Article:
2 Filthy, 2 Furious 

The Sex Pistols have re-formed (again), and Johnny Rotten is spewing pure vitriol (still).

It's not often you get to talk to a living legend, but when you do, you can't help but hope that the actual person lives up to the hype. Happily, a conversation with Sex Pistols founder Johnny Rotten does exactly that. From his unforgettable Cockney accent (straight out of The Pickwick Papers) to the vitriolic burden of his words, a chat with Rotten inevitably brings to mind the words of Bob Dylan: "Money doesn't talk -- it swears."

Rotten doesn't converse -- he spews. Epigrams fly from his lips like spittle from a baby's bottle. Even by phone, the words burst the dam of his thin little lips like a river in an impassioned form of rhetoric that might easily be mistaken, by those who can't think straight, for venom.

It isn't venom, though, so much as sincerity: a habit of speech most people in the entertainment world are seriously unfamiliar with. The guy isn't mean and nasty, as reputed; on the contrary, the 46-year-old singer, who brings his famous punk rock institution to the Warfield in San Francisco this week, is quite friendly and jovial -- within the confines of his persona, that is. Asked what he's up to, he actually laughs.

"I'm overworked and underdeveloped," he says. "As are we all. As are we all."

In one way, however, he is much like his mentor and enemy, Pistols manager and mastermind Malcolm McLaren, and any number of other wretched politicians and shysters. Rather than answering any direct questions, Rotten sticks to his own agenda. Enquiring minds would love to know what music Rotten grew up with, how he met his German-born (and reputedly rich) wife, and why the hated Glen Matlock, fired prior to the Pistols' legendary album Never Mind the Bollocks and reviled in the film The Filth and the Fury, is now a permanent member of the band again, replacing his deceased replacement Sid Vicious.

Instead, Rotten yaks on in a friendly fashion about the topics he's chosen to yammer on about: his new film project, his exclusion from the Rock and Roll Hall of Fame, and the idiocy of an American war with Iraq: "What did America know about Iraq before it went there? It's disrespectful. You know, the lazy lifestyle requires someone to suffer down the line -- to me, making one population suffer so another one doesn't, that's no Arab thinking or Christian thinking at all!"

One question that Rotten does answer directly: what it feels like to see your youth, and your raison d?être, depicted in other people's films and fantasies. "It's a shame, really," he says, Rottenly. "I'm not a multimillionaire, despite the fact there's a whole cottage industry making money off my life. Bootlegs, T-shirts, books, whatever ... none of which refer to me at all. A lot of people chronicle my world who weren't even there!"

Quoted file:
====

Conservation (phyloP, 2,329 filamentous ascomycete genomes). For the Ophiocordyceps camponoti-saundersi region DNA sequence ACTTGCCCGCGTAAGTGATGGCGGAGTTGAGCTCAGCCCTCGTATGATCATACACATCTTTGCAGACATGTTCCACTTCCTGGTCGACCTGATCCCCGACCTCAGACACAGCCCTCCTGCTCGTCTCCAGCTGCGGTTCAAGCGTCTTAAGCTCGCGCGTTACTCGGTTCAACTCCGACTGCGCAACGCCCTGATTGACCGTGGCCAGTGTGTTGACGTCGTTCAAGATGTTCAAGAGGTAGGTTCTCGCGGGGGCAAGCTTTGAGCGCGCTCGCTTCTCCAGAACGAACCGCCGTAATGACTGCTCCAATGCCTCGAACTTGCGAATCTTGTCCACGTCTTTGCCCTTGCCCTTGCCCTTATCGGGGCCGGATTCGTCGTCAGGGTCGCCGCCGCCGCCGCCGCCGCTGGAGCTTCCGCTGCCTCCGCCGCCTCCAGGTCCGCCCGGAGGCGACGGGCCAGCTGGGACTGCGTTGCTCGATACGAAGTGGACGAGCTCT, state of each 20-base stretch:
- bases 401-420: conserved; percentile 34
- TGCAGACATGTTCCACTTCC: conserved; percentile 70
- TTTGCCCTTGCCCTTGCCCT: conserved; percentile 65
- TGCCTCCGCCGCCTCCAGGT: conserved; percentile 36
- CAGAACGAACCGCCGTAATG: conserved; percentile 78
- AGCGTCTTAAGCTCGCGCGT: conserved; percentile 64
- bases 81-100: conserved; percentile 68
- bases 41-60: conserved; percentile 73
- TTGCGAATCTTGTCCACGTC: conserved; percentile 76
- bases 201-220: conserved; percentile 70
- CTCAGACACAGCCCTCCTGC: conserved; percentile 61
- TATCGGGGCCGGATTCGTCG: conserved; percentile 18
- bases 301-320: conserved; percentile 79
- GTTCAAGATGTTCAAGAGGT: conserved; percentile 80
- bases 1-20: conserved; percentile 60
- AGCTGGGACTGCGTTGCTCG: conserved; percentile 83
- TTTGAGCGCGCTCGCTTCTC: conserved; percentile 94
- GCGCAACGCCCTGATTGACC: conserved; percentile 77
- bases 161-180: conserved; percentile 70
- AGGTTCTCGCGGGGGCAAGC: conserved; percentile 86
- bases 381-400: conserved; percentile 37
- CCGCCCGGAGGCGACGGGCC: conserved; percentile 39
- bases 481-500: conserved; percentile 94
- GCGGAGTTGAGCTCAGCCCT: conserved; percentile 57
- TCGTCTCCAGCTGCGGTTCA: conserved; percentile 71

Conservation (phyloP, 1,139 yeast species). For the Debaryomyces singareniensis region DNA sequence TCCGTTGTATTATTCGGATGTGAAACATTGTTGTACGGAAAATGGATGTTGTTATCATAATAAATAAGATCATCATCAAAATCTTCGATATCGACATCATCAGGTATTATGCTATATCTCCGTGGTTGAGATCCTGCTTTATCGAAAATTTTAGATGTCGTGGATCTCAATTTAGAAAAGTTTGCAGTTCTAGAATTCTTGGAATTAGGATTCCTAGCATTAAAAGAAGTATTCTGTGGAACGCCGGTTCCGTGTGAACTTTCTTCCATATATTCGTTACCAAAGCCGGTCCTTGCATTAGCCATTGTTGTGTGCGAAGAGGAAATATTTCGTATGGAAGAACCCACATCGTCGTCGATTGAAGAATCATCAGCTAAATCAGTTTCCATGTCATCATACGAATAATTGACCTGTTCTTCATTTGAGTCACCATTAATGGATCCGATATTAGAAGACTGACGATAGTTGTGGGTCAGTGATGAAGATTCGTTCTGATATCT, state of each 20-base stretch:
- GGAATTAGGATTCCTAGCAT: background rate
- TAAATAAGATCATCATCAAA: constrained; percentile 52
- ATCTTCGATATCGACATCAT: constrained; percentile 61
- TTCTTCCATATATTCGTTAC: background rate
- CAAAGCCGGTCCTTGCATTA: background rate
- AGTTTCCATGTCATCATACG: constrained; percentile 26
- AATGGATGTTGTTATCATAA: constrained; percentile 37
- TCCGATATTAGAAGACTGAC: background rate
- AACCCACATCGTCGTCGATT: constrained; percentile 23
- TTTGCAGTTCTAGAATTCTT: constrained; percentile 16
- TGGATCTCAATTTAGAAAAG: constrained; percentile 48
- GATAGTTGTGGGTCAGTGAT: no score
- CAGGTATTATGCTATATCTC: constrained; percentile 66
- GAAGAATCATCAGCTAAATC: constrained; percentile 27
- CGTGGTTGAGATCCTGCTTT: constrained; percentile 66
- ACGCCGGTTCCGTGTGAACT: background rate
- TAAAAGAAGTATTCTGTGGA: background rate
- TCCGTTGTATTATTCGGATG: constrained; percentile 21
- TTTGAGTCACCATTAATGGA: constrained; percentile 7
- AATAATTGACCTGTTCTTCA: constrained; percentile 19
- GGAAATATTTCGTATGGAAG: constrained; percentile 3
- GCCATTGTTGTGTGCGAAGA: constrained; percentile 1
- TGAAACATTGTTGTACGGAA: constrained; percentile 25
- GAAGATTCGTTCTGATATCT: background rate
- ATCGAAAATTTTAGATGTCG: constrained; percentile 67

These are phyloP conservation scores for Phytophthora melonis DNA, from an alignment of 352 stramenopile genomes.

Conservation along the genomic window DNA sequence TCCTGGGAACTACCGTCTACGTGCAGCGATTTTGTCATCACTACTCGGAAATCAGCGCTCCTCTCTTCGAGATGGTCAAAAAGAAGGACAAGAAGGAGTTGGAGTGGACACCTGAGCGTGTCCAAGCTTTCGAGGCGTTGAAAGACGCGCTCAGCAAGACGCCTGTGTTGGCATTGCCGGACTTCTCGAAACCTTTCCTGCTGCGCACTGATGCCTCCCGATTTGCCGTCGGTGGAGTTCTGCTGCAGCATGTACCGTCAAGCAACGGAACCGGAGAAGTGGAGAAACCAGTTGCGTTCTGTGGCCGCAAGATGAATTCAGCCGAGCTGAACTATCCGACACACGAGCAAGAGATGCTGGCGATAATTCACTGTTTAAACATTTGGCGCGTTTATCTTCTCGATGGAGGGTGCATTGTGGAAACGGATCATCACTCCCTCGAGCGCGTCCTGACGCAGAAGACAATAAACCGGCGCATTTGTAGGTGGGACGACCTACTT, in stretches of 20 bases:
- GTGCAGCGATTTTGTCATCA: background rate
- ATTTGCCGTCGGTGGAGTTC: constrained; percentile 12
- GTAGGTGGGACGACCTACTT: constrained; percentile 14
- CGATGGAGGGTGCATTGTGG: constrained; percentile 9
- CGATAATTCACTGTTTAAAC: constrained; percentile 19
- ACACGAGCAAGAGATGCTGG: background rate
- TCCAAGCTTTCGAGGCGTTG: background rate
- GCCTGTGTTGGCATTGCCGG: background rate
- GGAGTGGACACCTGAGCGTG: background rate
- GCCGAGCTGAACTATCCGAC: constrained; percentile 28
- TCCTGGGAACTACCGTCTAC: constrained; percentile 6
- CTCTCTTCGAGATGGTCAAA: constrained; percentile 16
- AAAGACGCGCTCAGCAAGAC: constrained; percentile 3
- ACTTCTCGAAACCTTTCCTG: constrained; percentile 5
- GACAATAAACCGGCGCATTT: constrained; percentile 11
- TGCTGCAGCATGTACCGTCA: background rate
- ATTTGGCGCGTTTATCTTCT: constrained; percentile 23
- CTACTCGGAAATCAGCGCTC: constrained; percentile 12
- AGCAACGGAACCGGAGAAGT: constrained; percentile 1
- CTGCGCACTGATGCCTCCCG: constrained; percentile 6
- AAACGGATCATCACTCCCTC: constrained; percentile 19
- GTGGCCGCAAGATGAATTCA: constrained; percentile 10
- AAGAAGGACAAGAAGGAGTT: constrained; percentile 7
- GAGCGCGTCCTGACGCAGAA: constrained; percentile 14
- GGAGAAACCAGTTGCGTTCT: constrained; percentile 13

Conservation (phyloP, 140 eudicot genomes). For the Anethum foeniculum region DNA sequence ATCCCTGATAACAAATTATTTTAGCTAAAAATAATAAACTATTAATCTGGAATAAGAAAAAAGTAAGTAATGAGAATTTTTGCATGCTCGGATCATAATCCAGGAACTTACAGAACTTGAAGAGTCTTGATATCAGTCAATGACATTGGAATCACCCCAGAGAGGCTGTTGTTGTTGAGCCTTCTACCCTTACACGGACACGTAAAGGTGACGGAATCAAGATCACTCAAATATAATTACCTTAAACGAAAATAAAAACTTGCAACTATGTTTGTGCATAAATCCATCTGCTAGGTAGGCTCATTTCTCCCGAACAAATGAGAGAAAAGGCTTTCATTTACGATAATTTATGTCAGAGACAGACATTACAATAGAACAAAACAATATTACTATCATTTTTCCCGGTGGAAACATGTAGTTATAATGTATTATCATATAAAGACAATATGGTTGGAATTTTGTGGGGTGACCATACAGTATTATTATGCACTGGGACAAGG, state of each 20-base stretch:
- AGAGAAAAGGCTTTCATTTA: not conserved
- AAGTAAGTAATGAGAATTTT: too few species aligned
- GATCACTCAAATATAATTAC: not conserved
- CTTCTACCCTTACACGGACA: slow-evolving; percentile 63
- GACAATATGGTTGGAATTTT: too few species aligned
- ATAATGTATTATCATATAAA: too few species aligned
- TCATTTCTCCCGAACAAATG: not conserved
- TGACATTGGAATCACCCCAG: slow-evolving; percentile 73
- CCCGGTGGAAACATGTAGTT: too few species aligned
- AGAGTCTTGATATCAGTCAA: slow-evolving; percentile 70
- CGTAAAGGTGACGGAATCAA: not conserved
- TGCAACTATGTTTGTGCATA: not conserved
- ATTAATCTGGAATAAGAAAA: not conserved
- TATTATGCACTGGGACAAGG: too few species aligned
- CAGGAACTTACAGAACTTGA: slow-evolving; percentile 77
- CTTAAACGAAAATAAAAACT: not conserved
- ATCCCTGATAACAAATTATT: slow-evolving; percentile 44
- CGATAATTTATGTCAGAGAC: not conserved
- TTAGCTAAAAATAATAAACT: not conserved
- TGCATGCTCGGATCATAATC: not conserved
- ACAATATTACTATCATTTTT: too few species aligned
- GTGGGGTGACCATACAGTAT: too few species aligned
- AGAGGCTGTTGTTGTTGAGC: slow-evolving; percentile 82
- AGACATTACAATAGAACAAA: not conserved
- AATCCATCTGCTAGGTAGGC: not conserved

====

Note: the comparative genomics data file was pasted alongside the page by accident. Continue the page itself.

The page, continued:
As an example, he pulls author Jon Savage out of a hat. Savage's 1993 book England's Dreaming is considered by many to be the definitive history of punk rock's origins, but Rotten is not a fan.

"He wasn't around," he says flatly. "He's no more than someone Malcolm knew ... later. He may have had a vague attachment, but I can't take that seriously ... it's all verbiage, just on and on in a manner no one can follow ... and then, in comparison, my book [Rotten: No Irish, No Blacks, No Dogs] is queried as mere opinion, as if that's less important than his? I'm not a braggart, and I don't mean to be arrogant, but really ... he doesn't even understand the social changes or the environment or what it means to be working-class."

Rotten has a point: Savage's book is the type in which the first page details the architectural history of the building in which the shop "Sex" -- where the Pistols auditioned for McLaren -- was housed. Casual punk enthusiasts might prefer Rotten's book for its frank outlook, insider anecdotes and, well, verbiage.

In fact, Rotten, who lives in Los Angeles, is working on a development deal to make No Irish into a fictional film, directed by Penelope Spheeris (The Decline of Western Civilization), whom he calls "an absolute genius."

The film, he says, will be fictive, "but not fantasy. It will reflect greatly on London life in the '60s and '70s, really give a taste of that world. Maybe that will end the foolishness about, that punk comes from the Ramones and Debbie Harry and fashionable things like that. Don't get me wrong: They are valuable in their own way, but you just can't lump them in with us! If Sting's a former punk, then hello, Kelly Osbourne: You are too!"

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